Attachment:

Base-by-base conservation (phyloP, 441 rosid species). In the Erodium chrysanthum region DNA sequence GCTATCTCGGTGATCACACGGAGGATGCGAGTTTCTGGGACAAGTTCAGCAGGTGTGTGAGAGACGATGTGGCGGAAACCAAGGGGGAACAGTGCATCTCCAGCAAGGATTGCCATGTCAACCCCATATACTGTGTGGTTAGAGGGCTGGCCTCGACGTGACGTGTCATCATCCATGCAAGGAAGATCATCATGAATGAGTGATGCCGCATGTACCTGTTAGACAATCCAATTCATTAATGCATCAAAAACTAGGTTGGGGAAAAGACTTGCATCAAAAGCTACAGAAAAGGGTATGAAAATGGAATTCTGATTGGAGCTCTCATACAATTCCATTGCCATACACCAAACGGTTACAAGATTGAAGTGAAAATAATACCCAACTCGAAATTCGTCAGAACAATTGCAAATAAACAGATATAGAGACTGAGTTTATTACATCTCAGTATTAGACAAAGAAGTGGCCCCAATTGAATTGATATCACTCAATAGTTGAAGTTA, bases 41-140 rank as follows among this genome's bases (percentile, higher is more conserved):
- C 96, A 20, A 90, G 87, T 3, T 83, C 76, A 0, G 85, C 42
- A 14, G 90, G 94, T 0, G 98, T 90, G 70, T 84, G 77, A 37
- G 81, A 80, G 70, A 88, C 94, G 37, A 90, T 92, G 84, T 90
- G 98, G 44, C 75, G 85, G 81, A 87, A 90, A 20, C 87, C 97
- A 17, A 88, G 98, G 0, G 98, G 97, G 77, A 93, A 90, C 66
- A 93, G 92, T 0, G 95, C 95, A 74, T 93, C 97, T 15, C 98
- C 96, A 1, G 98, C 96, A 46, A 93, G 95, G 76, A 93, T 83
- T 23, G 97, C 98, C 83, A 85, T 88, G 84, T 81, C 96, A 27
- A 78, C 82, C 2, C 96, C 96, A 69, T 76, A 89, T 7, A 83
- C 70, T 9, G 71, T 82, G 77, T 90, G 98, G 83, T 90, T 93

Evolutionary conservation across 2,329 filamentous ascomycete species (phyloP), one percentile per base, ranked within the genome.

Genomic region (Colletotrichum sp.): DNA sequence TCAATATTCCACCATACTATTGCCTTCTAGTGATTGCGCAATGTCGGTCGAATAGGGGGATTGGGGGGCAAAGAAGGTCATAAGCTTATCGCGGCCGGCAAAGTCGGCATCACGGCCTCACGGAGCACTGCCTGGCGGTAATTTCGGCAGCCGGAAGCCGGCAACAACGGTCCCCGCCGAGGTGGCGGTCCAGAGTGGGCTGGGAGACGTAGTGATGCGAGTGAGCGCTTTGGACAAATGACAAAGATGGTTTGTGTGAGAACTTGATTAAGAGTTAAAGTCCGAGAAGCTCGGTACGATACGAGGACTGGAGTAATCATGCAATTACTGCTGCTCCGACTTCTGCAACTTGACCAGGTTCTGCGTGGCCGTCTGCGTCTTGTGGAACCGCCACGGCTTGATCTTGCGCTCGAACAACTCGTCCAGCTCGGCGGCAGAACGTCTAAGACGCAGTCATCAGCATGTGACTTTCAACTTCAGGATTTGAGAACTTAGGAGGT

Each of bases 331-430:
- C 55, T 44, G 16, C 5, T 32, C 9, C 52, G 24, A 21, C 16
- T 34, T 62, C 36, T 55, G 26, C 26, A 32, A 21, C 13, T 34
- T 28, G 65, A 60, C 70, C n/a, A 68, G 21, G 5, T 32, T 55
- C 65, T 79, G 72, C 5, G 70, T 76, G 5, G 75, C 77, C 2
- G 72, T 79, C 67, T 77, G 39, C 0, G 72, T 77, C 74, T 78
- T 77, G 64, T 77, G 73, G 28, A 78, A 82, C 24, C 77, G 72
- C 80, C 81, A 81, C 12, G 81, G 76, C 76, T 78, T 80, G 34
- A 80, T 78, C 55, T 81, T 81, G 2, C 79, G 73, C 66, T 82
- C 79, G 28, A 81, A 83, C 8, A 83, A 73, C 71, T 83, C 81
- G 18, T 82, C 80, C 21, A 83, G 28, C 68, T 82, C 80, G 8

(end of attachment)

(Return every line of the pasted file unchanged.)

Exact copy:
Base-by-base conservation (phyloP, 441 rosid species). In the Erodium chrysanthum region DNA sequence GCTATCTCGGTGATCACACGGAGGATGCGAGTTTCTGGGACAAGTTCAGCAGGTGTGTGAGAGACGATGTGGCGGAAACCAAGGGGGAACAGTGCATCTCCAGCAAGGATTGCCATGTCAACCCCATATACTGTGTGGTTAGAGGGCTGGCCTCGACGTGACGTGTCATCATCCATGCAAGGAAGATCATCATGAATGAGTGATGCCGCATGTACCTGTTAGACAATCCAATTCATTAATGCATCAAAAACTAGGTTGGGGAAAAGACTTGCATCAAAAGCTACAGAAAAGGGTATGAAAATGGAATTCTGATTGGAGCTCTCATACAATTCCATTGCCATACACCAAACGGTTACAAGATTGAAGTGAAAATAATACCCAACTCGAAATTCGTCAGAACAATTGCAAATAAACAGATATAGAGACTGAGTTTATTACATCTCAGTATTAGACAAAGAAGTGGCCCCAATTGAATTGATATCACTCAATAGTTGAAGTTA, bases 41-140 rank as follows among this genome's bases (percentile, higher is more conserved):
- C 96, A 20, A 90, G 87, T 3, T 83, C 76, A 0, G 85, C 42
- A 14, G 90, G 94, T 0, G 98, T 90, G 70, T 84, G 77, A 37
- G 81, A 80, G 70, A 88, C 94, G 37, A 90, T 92, G 84, T 90
- G 98, G 44, C 75, G 85, G 81, A 87, A 90, A 20, C 87, C 97
- A 17, A 88, G 98, G 0, G 98, G 97, G 77, A 93, A 90, C 66
- A 93, G 92, T 0, G 95, C 95, A 74, T 93, C 97, T 15, C 98
- C 96, A 1, G 98, C 96, A 46, A 93, G 95, G 76, A 93, T 83
- T 23, G 97, C 98, C 83, A 85, T 88, G 84, T 81, C 96, A 27
- A 78, C 82, C 2, C 96, C 96, A 69, T 76, A 89, T 7, A 83
- C 70, T 9, G 71, T 82, G 77, T 90, G 98, G 83, T 90, T 93

Evolutionary conservation across 2,329 filamentous ascomycete species (phyloP), one percentile per base, ranked within the genome.

Genomic region (Colletotrichum sp.): DNA sequence TCAATATTCCACCATACTATTGCCTTCTAGTGATTGCGCAATGTCGGTCGAATAGGGGGATTGGGGGGCAAAGAAGGTCATAAGCTTATCGCGGCCGGCAAAGTCGGCATCACGGCCTCACGGAGCACTGCCTGGCGGTAATTTCGGCAGCCGGAAGCCGGCAACAACGGTCCCCGCCGAGGTGGCGGTCCAGAGTGGGCTGGGAGACGTAGTGATGCGAGTGAGCGCTTTGGACAAATGACAAAGATGGTTTGTGTGAGAACTTGATTAAGAGTTAAAGTCCGAGAAGCTCGGTACGATACGAGGACTGGAGTAATCATGCAATTACTGCTGCTCCGACTTCTGCAACTTGACCAGGTTCTGCGTGGCCGTCTGCGTCTTGTGGAACCGCCACGGCTTGATCTTGCGCTCGAACAACTCGTCCAGCTCGGCGGCAGAACGTCTAAGACGCAGTCATCAGCATGTGACTTTCAACTTCAGGATTTGAGAACTTAGGAGGT

Each of bases 331-430:
- C 55, T 44, G 16, C 5, T 32, C 9, C 52, G 24, A 21, C 16
- T 34, T 62, C 36, T 55, G 26, C 26, A 32, A 21, C 13, T 34
- T 28, G 65, A 60, C 70, C n/a, A 68, G 21, G 5, T 32, T 55
- C 65, T 79, G 72, C 5, G 70, T 76, G 5, G 75, C 77, C 2
- G 72, T 79, C 67, T 77, G 39, C 0, G 72, T 77, C 74, T 78
- T 77, G 64, T 77, G 73, G 28, A 78, A 82, C 24, C 77, G 72
- C 80, C 81, A 81, C 12, G 81, G 76, C 76, T 78, T 80, G 34
- A 80, T 78, C 55, T 81, T 81, G 2, C 79, G 73, C 66, T 82
- C 79, G 28, A 81, A 83, C 8, A 83, A 73, C 71, T 83, C 81
- G 18, T 82, C 80, C 21, A 83, G 28, C 68, T 82, C 80, G 8